Accelerants of growth: Fiscal spend and policy

A Q&A with Rick Rieder

Q: What is your outlook for 2022 for your asset class?

In our view, demand for fixed income will continue to exceed expectations, generally holding yields in check at higher levels than we have been used to over the past couple of years amid historically high inflation, but when the dust settles, we’ll see real rates that are still at historically low levels. That’s partly because corporate pension funds are sitting on the highest average funding status in almost two decades, prompting a reallocation out of risky assets and into risk-free securities, like long duration Treasury bonds. At the same time, nominal growth is also the highest it has been in decades, driven by an immense stock of liquidity, meaning risky spreads can stay well contained for longer since corporate default fears can be kept at bay due to rising earnings.

We think the Bloomberg-Barclays U.S. Aggregate Index, a hybrid of both risk-free and risky assets, should rightfully back up in 2022, in sympathy with strong growth, which we’ve already started to see early this year. So, it’s hard to see a promising return coming from this index in 2022. Still, with both risk-free yields and risky spreads staying relatively contained, due to other supporting factors, it’s also hard to see investors suffering a crippling loss in this broad index. So, we’re still optimistic about an astute investor’s ability to generate a positive return in fixed income, despite the Aggregate index likely not straying too far from flat, but it’s going to require a well-calibrated, and active, approach and the ability to engage market segments beyond those included in the index.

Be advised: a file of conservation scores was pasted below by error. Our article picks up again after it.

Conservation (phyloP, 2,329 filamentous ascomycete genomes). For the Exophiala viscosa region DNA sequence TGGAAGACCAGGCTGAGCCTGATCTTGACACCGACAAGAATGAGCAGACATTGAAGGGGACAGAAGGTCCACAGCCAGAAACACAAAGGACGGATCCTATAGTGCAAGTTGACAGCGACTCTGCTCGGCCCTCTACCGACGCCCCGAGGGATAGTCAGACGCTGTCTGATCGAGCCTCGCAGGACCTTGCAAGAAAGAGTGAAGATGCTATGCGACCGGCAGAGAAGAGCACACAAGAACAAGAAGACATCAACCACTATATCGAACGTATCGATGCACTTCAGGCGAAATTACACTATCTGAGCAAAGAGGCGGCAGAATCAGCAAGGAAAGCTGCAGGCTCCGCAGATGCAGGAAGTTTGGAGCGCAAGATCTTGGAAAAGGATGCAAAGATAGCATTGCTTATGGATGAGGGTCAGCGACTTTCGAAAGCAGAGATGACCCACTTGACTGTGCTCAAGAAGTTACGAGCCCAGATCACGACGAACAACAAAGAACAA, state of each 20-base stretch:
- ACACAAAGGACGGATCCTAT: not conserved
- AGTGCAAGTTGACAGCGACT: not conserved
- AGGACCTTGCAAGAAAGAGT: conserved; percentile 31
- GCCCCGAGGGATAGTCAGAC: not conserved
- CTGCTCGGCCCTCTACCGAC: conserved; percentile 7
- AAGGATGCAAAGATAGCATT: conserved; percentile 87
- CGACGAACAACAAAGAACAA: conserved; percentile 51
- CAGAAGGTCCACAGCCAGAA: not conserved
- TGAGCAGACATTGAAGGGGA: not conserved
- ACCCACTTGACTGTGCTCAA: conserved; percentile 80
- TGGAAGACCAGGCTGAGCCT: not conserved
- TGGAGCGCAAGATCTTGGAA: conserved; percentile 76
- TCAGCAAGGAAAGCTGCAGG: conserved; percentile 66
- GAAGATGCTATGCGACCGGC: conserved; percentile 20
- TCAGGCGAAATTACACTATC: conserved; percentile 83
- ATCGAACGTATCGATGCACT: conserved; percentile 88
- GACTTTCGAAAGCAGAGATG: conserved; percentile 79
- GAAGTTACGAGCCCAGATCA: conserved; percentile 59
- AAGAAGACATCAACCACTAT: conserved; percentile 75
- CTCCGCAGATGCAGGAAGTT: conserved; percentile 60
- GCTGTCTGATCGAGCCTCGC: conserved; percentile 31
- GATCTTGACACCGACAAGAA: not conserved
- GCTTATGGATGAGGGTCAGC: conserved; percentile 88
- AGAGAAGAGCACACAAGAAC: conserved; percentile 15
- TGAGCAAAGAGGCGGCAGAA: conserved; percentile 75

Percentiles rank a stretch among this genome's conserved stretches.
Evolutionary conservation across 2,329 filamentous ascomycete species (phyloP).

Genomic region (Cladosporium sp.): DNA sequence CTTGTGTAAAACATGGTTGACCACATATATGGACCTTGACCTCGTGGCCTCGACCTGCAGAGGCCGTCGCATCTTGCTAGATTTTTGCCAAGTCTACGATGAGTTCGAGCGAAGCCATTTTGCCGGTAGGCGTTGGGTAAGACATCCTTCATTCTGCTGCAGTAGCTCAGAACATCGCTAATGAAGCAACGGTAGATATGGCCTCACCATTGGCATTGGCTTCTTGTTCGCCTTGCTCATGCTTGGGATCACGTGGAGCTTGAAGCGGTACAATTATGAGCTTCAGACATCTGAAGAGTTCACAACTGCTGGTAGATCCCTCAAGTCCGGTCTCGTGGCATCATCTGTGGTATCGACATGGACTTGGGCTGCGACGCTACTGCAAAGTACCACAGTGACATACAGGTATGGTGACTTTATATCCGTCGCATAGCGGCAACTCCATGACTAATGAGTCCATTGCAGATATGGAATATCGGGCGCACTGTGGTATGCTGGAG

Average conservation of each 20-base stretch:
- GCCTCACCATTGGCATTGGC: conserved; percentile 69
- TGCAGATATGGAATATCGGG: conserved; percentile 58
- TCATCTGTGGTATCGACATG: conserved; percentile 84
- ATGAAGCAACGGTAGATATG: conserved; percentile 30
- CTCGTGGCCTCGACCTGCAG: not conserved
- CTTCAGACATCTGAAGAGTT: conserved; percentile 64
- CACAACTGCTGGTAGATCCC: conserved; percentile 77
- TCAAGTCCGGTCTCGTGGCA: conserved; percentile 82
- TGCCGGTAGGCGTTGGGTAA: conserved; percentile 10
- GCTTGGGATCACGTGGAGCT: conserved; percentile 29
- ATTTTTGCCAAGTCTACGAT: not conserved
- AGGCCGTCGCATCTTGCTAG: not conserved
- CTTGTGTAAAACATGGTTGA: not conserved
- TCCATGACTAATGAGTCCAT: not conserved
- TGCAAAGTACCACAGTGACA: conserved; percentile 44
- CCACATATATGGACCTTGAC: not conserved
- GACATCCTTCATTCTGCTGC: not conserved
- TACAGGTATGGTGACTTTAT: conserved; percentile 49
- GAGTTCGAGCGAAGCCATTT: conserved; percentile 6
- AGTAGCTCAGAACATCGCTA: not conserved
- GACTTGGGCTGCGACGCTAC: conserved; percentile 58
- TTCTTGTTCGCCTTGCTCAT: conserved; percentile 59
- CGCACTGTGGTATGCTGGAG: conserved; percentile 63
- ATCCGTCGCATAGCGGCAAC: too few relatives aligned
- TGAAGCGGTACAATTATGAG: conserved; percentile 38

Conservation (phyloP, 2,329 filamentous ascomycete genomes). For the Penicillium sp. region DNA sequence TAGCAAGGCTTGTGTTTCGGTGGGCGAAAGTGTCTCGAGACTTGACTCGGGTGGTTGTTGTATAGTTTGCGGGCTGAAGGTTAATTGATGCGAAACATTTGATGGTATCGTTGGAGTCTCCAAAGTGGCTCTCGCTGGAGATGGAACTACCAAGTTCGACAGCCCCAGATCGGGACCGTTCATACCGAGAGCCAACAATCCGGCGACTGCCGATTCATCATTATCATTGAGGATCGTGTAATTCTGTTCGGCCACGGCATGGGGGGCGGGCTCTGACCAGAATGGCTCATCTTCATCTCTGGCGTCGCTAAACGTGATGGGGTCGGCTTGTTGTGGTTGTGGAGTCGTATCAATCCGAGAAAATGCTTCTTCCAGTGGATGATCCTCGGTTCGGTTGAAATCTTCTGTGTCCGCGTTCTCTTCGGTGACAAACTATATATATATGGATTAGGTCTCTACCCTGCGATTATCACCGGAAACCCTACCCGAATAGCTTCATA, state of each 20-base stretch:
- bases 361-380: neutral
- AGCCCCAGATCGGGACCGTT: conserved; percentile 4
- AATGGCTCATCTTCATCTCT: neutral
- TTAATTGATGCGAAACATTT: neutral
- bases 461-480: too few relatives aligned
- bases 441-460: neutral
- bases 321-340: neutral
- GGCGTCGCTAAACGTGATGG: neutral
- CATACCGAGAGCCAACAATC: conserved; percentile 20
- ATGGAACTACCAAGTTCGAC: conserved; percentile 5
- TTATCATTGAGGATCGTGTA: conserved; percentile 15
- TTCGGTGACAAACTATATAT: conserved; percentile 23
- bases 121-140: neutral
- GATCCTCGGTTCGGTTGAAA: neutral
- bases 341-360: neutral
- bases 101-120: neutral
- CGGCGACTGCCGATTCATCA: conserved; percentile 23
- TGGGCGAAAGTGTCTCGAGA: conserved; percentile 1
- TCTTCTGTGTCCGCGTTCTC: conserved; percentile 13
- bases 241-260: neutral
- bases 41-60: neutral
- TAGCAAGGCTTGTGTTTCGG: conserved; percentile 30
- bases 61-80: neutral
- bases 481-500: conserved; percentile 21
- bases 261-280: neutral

Q: How will fiscal policy and focused spending in the U.S. (can acknowledge other countries as well) impact markets and drive growth, and what are some of the knock-on effects (i.e., inflation, tightening labor markets, debt levels, etc.)?

As my colleague Bob Miller has recently argued, new fiscal policy support may no longer be likely, but in our view the probability of fiscal tightening in the next three years is near zero. That places the burden of refining policy on the Federal Reserve, and policy normalization in 2022 will be in the context of a second consecutive year of impressive nominal GDP growth (see graph below), making the composition of that growth, namely the quantities and prices components, of critical importance for investors.

Expectations for nominal growth in 2022 are historically high

Nominal growth expectations in 2022

Bloomberg, data as of December 8, 2021.